Home California legalizes autonomous cars for testing on public roads

California legalizes autonomous cars for testing on public roads

Following the Department of Transportation’s timid self-driving regulations, California governor Jerry Brown has greenlit a bill that provides driverless cars with a zone to test without the need for a steering wheel, brake or accelerate pedal, or human test driver.

The new rules are filled with restrictions to avoid Google and Tesla pushing fully autonomous cars throughout California. The cars can only drive in designated areas, must have a top speed of 35mph, and must be insured for $5 million to drive on public roads.

See Also: Californians and New Yorkers most enthusiastic about autonomous cars

That puts testing out of the reach of some self-driving startups, who may not want to fork $5 million on each self-driving car on the roads. Google, Uber, Tesla, and a few others are bound to back the new law, and start testing cars on the roads in the next few months.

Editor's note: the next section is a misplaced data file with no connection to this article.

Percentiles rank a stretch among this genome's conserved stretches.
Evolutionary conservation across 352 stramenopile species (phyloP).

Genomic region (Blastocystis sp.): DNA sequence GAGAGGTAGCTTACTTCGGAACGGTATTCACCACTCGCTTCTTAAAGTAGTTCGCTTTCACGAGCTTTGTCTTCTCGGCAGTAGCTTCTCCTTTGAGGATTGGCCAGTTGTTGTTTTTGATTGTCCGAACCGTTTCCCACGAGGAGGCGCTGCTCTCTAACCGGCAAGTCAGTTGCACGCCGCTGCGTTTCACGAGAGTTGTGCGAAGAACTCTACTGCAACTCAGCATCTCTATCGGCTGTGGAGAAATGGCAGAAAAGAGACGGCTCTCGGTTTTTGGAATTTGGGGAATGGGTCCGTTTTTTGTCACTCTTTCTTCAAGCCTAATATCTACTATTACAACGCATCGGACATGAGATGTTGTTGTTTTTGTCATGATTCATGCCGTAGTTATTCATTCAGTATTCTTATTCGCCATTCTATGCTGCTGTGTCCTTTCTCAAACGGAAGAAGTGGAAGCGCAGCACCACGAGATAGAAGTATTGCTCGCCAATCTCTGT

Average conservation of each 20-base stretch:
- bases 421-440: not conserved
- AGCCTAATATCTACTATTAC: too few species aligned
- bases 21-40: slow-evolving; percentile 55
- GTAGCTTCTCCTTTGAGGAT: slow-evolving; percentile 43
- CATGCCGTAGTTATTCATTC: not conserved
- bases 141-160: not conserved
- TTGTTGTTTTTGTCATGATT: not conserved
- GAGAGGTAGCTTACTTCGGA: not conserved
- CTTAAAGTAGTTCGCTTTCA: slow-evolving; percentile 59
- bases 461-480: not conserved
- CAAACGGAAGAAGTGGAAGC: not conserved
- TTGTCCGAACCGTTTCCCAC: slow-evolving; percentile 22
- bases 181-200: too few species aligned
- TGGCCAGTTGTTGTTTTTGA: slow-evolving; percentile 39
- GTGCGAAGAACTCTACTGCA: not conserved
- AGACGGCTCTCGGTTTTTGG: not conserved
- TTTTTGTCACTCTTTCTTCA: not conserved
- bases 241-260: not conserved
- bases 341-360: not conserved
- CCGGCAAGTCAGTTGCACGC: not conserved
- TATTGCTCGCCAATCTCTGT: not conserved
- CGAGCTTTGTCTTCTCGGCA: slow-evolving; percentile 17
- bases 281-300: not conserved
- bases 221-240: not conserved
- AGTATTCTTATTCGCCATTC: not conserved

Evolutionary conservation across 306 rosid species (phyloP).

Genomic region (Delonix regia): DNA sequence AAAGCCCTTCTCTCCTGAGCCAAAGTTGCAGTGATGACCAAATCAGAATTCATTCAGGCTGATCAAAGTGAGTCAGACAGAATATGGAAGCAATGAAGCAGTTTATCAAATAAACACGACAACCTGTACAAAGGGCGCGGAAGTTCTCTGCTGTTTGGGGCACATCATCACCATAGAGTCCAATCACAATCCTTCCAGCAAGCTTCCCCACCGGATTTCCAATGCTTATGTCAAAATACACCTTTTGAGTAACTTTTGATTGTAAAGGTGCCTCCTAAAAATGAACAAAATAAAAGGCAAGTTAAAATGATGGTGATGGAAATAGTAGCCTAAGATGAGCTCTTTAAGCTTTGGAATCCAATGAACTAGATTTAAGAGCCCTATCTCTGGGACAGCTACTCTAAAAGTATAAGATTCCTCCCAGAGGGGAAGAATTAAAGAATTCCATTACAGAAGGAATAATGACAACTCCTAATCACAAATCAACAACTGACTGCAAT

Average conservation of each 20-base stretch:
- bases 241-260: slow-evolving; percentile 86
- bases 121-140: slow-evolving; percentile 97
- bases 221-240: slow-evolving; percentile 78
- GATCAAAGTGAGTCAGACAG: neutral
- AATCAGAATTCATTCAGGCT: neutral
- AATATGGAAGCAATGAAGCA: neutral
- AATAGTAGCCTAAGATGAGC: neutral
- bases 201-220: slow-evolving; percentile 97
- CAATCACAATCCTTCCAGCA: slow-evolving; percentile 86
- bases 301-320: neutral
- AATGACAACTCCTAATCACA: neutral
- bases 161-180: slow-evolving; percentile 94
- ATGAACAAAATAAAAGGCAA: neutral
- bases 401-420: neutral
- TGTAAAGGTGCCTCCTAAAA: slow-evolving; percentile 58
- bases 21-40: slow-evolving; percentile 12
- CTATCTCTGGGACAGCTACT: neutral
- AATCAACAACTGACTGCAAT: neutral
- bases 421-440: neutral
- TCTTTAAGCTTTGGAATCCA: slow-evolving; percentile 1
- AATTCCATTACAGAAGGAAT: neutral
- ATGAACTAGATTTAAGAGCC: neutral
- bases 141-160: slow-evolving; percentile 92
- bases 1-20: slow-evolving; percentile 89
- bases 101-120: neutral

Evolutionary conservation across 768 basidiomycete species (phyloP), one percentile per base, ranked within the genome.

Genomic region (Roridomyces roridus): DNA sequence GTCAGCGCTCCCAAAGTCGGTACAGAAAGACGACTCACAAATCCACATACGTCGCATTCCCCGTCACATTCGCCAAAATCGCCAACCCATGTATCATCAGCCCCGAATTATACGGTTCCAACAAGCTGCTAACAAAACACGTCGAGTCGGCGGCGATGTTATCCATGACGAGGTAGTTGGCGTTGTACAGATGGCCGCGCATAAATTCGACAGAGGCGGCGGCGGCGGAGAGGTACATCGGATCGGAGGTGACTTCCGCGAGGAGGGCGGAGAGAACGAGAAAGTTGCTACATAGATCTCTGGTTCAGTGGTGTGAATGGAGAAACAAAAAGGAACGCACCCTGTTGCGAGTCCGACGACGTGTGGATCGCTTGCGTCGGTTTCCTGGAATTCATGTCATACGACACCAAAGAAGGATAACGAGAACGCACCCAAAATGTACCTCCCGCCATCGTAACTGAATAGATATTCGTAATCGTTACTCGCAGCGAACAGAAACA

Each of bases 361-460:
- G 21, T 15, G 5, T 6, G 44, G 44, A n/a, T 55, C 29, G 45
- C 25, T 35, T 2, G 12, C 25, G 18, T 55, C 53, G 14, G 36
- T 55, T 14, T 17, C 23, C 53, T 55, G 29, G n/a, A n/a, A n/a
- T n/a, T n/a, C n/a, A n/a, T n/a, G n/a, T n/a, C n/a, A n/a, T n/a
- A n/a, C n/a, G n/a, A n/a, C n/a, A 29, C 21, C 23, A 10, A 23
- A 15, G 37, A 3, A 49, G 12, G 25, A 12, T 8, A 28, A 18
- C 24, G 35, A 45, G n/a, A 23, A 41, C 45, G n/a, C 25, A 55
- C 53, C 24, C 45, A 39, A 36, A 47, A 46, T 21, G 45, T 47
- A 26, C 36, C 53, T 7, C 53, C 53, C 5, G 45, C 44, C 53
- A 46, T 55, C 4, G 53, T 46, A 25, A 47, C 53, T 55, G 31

Google already has hundreds of self-driving cars in California, but the current public road models have human drivers to take control if the system fails. Google uses two Toyota Lexus models on the road, and plans to add 100 Fiat minivans to its fleet in the near future.

California following US DoT rules

The Department of Transportation revealed its regulations earlier this month, which dealt mostly with semi-autonomous cars on the road. Tesla’s AutoPilot has been in the news over the past few months, most of the regulations covered how those types of systems should be controlled on public roads.

However, not much information was provided on fully autonomous cars, other than to say they are still banned on public roads. That’s unsurprising, given the public’s distrust of self-driving cars, but it could become a problem as the systems become so sophisticated they overlap human driving capabilities.

That’s expected in the next five years, if you speak to Elon Musk or a Google executive working on the self-driving project. Even smaller firms, like nuTonomy, expect to launch a self-driving fleet by 2018 in Singapore.

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